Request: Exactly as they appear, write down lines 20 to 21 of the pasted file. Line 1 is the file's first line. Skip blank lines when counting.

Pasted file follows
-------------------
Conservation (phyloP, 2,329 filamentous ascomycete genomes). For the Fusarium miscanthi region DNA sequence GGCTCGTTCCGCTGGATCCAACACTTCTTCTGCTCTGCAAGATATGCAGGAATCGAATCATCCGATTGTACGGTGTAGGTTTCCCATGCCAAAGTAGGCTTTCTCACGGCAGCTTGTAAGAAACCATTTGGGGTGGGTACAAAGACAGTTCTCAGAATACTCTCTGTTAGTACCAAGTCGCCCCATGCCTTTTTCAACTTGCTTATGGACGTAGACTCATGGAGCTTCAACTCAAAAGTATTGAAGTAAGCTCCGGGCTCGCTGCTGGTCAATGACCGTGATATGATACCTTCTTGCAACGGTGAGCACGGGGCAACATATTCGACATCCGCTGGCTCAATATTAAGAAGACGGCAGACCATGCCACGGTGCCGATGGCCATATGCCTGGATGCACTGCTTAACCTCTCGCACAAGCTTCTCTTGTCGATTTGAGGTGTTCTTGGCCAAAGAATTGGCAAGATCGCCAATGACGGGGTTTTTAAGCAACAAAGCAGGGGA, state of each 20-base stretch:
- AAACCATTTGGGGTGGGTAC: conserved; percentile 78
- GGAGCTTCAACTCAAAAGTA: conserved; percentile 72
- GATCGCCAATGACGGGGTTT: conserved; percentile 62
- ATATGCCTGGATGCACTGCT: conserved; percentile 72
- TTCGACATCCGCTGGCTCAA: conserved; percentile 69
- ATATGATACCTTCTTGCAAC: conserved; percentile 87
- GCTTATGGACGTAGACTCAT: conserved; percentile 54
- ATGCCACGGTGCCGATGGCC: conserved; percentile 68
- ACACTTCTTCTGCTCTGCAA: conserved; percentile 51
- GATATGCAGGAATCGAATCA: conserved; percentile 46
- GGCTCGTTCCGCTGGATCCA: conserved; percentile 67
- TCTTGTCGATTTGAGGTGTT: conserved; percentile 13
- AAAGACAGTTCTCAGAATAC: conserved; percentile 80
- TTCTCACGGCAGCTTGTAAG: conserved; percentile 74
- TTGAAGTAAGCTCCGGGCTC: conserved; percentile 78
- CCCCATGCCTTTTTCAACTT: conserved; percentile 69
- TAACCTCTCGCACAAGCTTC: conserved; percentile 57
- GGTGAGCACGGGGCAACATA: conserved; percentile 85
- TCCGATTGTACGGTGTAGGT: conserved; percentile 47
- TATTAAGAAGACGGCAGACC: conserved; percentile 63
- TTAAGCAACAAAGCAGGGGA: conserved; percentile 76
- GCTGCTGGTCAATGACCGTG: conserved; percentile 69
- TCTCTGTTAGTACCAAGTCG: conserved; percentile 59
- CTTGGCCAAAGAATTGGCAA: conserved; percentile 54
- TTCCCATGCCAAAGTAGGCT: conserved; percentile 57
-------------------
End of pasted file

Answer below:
- TCCGATTGTACGGTGTAGGT: conserved; percentile 47
- TATTAAGAAGACGGCAGACC: conserved; percentile 63